We decided to check Access Guard real operation for which we created a rule prohibiting all ICMP-traffic and applied it.

However, to our bewilderment, the rule had no effect. Then we prohibited connection via TCP. To no avail – we readily managed the storage via the given interface. Naturally, we reported the problem to the vendor. The Access Guard module is new, so we hope that all malfunctions will be corrected very soon.

The operating system on N8900 is 64-bit, consequently, it’s recommended that installed modules were built with the same processor word.

Now let’s study the device web-interface.

Web-interface review

To access the web-interface of the storage, one has to connect to the WAN/LAN1 port on the rear panel and to go to in the browser. Naturally, the computer IP-address must belong to the network. To enter, type your password which is by default admin.

After entering correct account data the user gets to the device home page. The NAS web-interface is available in fourteen languages.

As N8900 functionality is very similar to the features of Thecus N8800+ which we described earlier, we’re not going to review the device web-interface in much detail and will only stop at the most interesting items of the menu to the left.

The System Information group gives the administrator information about the storage model, its uptime, running services and temperatures of the main elements; allows registering N8900 with the vendor and looking through and managing the device log. Above all other functions Thecus N8900 can work as a Syslog-server saving messages sent by other devices in the net.

Thecus N8900 can not only synchronize with an external NTP-server via the internet, but also provide exact time for devices in the local net. The corresponding configuration is available in the Date and Time point of the System Management group. Also in this group the user can configure notifications about the events happening to the device sent via e-mail, upgrade firmware, manage the device on/off schedule and set the parameters of SNMP and the web-interface.

The System Network group is for configuring the operation of network interfaces. Here you can specify IP-parameters, enable or disable Jumbo frames, set the parameters of load balancing with the help of link aggregation. There’re six different ways of aggregation: Load Balance, Failover, Balance-XOR, 802.3ad, Balance-TLB and Balance-ALB. It’s worth mentioning that some of these options require corresponding support from the switch.

With the help of the points in the Storage group the user can get information about the installed discs, manage RAIDs and folders, stack storages and specify iSCSI parameters. The Thecus Company seems to have decided to strengthen its products security and to provide administrators with additional means of limiting access to information stored on N8900. Among these new features we can mention a new tab LUN ACL that allows explicit listing of nodes that have access to the storage via iSCSI. Unfortunately, we weren’t able to find how to disable this function, so every time a new node will initiate connection to N8900, the administrator will have to specify its IQN manually.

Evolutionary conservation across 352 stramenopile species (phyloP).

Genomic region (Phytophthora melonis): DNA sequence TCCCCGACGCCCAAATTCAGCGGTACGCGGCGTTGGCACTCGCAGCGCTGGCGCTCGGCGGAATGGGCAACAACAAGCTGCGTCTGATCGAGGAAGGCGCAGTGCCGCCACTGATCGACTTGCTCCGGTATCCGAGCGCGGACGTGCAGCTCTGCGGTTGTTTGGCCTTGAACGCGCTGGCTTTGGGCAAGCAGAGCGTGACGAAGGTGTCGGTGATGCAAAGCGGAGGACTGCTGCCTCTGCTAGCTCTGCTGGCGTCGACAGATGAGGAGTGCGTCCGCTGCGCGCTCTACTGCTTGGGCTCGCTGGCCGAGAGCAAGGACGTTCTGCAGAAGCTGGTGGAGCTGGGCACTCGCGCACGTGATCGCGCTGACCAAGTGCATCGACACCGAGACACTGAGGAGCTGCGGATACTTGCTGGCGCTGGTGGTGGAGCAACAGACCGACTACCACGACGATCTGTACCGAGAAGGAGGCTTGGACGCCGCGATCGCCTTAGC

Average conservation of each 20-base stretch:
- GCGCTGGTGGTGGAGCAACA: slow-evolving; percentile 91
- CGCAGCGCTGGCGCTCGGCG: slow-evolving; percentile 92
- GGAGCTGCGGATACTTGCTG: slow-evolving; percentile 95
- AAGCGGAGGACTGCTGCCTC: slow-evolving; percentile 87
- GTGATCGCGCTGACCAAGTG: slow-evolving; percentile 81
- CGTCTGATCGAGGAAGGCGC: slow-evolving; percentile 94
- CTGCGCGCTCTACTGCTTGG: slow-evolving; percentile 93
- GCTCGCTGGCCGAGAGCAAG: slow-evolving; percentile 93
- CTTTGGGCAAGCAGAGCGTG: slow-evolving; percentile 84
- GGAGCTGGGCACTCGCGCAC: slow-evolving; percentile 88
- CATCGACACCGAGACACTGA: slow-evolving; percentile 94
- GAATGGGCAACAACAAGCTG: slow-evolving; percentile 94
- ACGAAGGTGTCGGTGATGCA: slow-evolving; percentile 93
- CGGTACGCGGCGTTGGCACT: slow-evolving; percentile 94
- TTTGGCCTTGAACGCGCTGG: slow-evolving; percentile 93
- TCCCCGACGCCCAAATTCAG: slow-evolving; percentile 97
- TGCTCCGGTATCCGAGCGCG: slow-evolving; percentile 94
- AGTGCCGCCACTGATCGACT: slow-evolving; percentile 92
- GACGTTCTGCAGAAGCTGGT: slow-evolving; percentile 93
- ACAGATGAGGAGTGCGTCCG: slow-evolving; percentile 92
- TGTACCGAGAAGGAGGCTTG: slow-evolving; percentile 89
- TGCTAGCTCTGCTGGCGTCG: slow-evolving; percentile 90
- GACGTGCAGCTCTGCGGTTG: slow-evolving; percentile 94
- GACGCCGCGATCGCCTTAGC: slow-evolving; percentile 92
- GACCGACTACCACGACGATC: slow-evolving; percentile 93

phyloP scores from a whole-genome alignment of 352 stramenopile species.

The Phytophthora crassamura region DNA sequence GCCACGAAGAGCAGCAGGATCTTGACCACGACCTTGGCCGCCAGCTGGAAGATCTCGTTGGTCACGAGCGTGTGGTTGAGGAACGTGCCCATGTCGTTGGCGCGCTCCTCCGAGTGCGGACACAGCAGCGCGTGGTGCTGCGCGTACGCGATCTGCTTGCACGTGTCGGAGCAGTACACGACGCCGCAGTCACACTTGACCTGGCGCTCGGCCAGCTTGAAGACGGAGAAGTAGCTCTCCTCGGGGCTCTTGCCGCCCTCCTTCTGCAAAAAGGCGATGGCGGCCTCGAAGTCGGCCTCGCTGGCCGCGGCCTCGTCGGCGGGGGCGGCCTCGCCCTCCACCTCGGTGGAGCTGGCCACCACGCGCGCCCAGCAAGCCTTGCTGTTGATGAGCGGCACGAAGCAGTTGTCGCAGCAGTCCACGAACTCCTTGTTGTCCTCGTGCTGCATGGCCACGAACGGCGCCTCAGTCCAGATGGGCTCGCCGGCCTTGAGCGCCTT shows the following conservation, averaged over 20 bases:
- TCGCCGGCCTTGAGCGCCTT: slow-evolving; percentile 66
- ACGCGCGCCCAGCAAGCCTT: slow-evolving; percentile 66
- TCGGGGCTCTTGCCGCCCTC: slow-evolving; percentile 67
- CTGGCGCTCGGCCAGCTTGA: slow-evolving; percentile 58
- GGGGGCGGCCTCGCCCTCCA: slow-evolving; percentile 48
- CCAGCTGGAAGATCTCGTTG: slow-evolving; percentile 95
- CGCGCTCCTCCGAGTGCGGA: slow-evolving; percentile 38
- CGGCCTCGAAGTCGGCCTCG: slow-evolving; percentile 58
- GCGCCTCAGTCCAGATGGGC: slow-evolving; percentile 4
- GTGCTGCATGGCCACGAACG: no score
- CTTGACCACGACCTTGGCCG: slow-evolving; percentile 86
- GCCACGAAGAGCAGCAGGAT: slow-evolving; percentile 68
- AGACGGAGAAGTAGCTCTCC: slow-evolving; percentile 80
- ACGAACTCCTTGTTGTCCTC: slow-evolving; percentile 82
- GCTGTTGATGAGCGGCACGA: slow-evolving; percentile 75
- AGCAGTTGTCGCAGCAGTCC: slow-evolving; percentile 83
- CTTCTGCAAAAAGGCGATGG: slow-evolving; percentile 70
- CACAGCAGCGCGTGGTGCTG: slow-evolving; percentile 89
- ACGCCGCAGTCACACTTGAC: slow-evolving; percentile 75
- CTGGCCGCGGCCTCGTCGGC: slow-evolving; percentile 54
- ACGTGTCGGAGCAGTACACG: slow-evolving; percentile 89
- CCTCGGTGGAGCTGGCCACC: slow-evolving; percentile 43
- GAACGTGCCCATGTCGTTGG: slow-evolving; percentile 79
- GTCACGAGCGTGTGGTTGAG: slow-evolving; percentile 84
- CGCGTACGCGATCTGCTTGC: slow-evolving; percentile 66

Users are administered with the help of the points of the User and Group Authentication group. Thecus N8900 has Active Directory support.

Network protocols via which the user can get access to data stored on N8900 are configured in the Network Service group.

iTunes and other add-ons are configured with the help of the points in the Application Server group. We have already considered this group in the previous section.

Thecus N8900 network storage is intended for corporate use. Although it doesn’t have control module redundancy, the drive with a built-in operating system and user settings is duplicated. Data copying from the main memory card to the secondary one is managed in the DOM Backup point of the Backup group. Also with the help of this group the administrator is able to save or recover access lists to files and folders stored on the RAID. Besides, N8900 allows user data synchronization by means of Rsync.

A printer and a UPS can be connected to the storage ports. The operation parameters for these devices are presented in the External Device group – the only group whose menu is not translated into Russian.

When the review had already been completed, we received a patch for the current firmware version. This update has tiny size (504 bytes) and is intended for activating the high-availability function. After installing the patch we discovered a new point High-Availability in the Storage group. With the help of this item the administrator can back up the whole storage, provided, naturally, there’s another N8900 available. This function has always been available in top-end models (N12000 and N16000), but now the vendor seems to have decided to add this option to some of low-end models as well. This feature will become officially available to ordinary users in the next firmware version.

Here we finish our review of Thecus N8900 web-interface.

Command line interface review

To get access to the device command line it’s necessary to install an additional module HiSSH. The login is root, the password is the same as for the user admin in web-interface. A quite new Busybox of version 1.16.1 is used in the system. The operating system version can be found out by means of either the command uname -a or by reading the file /proc/version.

login as: root
This email address is being protected from spambots. You need JavaScript enabled to view it.'s password:
N8900:~# busybox
BusyBox v1.16.1 (2011-12-13 18:12:23 CST) multi-call binary.
Copyright (C) 1998-2009 Erik Andersen, Rob Landley, Denys Vlasenko
and others. Licensed under GPLv2.
See source distribution for full notice.
Usage: busybox [function] [arguments]...